| You’re in the sea. You want to breathe, but you can’t.
You no longer have control of your own body. Primal forces push and pull you this way and that, regardless of your wishes. You strain to break free of the current, and at times it seems like you succeed, but then another wave crashes down on your head and you go back under the surface. The roar of the water is the sound of the universe laughing at your feeble attempts to alter your fate. The crush of the undercurrent is the feeling of destiny rejecting you, shoving you back into chaos. You try to open your eyes, but the saltwater burns you for your presumption.
Your lungs tighten and pulse in time with the frantic churning of your legs in a symphony of panic. The oxygen which sustained you gives way to carbon dioxide which slowly saps the energy from your body. It’s not altogether unpleasant, and you feel a growing urge to submit even as you fight to survive. You kick and you squirm and you claw your way to the surface. No longer concerned with the stabbing pain, you open your eyes: the sun, which seemed so far up in the sky when you stood on the shore, now seems close enough to touch as it ripples through the water. You almost feel you could pull yourself up on it, if you could only reach—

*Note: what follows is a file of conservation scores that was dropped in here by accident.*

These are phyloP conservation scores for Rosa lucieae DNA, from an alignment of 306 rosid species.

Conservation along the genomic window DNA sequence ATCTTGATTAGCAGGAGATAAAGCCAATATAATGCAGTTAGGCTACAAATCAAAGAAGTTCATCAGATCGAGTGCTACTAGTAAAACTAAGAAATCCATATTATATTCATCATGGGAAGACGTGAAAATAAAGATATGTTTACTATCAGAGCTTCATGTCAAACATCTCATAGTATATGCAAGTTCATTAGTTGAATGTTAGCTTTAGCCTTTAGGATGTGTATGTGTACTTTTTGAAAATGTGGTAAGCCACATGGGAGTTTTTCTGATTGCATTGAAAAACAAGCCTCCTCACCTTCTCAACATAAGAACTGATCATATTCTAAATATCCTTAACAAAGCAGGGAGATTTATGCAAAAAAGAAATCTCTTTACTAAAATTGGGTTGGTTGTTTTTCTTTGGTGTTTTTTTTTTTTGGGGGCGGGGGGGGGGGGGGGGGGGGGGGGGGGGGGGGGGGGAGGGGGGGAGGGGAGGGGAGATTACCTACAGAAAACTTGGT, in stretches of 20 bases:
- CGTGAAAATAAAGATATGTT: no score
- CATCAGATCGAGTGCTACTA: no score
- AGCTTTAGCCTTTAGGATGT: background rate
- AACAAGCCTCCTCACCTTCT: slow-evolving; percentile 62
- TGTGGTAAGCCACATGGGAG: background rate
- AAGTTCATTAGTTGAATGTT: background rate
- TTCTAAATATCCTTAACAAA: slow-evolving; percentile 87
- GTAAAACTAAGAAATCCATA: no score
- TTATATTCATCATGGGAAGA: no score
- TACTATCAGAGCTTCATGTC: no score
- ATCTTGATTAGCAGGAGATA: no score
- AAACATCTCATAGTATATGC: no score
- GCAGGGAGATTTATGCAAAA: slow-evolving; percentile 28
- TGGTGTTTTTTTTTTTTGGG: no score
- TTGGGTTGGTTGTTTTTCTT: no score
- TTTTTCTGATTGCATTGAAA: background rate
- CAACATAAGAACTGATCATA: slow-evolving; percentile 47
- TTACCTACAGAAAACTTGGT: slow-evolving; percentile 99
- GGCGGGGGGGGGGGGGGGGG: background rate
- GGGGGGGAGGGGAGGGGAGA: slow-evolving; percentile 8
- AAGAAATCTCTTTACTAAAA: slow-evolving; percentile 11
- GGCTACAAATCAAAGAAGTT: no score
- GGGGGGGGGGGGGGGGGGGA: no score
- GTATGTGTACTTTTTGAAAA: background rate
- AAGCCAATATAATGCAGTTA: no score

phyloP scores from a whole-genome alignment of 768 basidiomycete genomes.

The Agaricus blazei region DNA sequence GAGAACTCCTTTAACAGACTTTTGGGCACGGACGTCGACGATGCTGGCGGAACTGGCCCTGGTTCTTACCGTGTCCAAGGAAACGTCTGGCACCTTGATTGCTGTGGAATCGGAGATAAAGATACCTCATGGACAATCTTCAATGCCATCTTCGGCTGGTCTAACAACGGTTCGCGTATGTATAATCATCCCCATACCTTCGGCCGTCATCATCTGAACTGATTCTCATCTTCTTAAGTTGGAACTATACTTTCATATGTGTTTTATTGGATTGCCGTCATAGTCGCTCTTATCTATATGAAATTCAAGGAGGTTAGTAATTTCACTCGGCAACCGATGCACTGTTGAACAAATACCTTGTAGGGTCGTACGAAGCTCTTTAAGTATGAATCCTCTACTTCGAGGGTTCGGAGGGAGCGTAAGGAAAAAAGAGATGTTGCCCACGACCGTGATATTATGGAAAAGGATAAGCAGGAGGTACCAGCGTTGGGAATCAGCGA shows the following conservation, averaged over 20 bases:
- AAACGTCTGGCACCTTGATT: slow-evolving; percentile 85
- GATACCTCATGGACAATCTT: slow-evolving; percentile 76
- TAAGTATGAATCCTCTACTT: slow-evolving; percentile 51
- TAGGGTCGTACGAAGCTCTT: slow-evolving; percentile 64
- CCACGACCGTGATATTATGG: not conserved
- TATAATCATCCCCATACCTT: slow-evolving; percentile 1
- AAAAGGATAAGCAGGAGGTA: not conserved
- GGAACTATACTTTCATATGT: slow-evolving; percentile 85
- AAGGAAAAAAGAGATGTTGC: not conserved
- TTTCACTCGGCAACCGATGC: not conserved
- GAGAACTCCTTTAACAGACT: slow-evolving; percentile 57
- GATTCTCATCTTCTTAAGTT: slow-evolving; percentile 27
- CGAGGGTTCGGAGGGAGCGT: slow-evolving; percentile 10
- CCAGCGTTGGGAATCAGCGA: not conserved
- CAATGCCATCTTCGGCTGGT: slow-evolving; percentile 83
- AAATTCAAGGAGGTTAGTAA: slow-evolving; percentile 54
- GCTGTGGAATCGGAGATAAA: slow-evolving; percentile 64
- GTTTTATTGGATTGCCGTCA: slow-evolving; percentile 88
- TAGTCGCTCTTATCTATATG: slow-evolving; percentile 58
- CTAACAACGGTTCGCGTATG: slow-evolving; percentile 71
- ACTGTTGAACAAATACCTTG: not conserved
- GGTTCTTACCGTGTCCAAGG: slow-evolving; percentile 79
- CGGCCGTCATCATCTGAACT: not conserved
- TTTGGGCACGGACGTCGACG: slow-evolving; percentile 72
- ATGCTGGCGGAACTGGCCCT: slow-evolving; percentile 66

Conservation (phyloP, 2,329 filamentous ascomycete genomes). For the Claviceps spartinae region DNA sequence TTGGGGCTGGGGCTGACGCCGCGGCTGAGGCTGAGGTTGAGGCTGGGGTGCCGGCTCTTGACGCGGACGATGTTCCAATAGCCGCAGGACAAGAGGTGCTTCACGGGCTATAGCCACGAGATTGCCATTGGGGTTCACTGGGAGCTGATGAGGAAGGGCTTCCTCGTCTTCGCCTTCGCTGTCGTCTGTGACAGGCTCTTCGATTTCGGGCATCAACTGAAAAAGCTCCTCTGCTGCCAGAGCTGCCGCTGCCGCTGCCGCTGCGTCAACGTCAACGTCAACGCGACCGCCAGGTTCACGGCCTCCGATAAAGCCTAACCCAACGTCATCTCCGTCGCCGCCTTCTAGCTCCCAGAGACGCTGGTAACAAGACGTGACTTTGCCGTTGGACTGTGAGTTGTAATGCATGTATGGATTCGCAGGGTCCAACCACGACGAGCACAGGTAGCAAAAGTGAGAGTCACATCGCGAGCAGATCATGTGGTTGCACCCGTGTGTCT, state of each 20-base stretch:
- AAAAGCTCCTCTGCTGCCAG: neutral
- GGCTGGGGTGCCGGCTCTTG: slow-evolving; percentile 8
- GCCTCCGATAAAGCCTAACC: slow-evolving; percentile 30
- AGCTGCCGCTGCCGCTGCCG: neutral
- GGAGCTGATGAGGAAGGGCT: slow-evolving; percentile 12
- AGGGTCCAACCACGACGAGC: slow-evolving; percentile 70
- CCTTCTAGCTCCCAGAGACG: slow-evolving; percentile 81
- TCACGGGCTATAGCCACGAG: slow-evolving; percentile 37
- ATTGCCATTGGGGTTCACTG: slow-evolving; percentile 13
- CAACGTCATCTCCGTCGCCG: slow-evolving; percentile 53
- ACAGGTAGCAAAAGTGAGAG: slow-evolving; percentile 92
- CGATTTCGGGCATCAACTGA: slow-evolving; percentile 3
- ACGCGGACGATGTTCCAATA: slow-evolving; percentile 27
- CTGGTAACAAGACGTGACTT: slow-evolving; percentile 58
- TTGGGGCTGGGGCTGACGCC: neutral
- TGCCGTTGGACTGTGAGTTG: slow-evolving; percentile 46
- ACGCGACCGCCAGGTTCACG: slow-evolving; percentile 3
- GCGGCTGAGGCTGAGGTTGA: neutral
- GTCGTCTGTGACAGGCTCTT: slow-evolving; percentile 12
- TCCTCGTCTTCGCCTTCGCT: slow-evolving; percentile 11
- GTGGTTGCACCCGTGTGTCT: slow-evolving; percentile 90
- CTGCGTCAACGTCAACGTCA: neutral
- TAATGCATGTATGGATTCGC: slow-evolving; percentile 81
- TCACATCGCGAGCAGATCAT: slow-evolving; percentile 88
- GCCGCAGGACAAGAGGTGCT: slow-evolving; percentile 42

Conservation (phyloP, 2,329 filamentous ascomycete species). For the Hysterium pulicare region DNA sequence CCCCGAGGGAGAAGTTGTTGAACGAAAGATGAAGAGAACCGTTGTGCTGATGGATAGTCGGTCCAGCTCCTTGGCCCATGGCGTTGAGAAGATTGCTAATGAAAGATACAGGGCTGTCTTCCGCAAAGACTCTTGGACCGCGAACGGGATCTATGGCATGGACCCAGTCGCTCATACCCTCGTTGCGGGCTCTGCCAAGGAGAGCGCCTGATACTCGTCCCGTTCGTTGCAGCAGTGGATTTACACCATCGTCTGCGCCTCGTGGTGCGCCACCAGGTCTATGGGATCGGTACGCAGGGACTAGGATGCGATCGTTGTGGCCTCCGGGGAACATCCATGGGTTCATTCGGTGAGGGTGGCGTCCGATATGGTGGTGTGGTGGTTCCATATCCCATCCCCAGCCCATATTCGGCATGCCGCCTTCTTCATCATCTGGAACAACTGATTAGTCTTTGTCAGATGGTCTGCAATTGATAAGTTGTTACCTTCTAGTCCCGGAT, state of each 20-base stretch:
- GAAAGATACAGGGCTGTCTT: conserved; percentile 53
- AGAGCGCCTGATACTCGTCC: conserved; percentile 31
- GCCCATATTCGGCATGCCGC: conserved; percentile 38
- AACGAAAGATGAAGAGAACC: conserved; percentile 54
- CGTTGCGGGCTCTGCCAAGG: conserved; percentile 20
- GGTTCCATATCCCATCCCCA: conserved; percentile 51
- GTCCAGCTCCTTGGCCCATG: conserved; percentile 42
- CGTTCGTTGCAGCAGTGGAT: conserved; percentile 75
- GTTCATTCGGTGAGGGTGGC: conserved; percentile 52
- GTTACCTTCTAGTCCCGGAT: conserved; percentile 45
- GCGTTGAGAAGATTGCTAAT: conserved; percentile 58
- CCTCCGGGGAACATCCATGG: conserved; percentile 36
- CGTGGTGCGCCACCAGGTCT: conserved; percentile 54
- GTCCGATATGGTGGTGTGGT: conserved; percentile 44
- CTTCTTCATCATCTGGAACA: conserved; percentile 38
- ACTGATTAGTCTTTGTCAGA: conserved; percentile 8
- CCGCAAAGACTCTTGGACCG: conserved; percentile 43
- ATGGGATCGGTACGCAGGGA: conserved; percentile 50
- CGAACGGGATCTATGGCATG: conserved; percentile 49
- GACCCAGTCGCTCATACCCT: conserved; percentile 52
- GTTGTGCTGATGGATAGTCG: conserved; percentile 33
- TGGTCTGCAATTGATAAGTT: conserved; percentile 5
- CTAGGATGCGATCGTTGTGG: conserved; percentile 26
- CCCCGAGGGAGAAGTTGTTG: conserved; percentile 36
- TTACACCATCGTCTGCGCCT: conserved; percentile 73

But then the world around you spins and swells as another wave breaks upon you and the undertow drags you back down again, the pressure forcing the air from your lungs. You’re beyond terror now; you’re beyond rage. You want to cry, but what would be the point? The ocean already has more than enough saltwater in it.
Something tickles the bottom of your feet, but you cannot see what it is. Soon the tickling sensation stops; your feet have started to numb, your body feels cold and distant from you, an intimate stranger. The pounding in your head builds to a steady crescendo and you are treated to an exquisitely rare fireworks display as the synapses in your brain begin breaking down. No longer afraid of the pain—no longer remembering what being afraid or pain mean—your body opens your eyes. Your eyes can’t see anything but murky blues and rising blacks and the light of the sun fading away from overhead. Conscious thought gone, your lungs try to drink in the ocean, filling quickly as your waterlogged body plummets to the unknown bottom.
You want to breathe, but you can’t.
© Copyright 2012 Ryan Long (UN: hammertoejack at Writing.Com).
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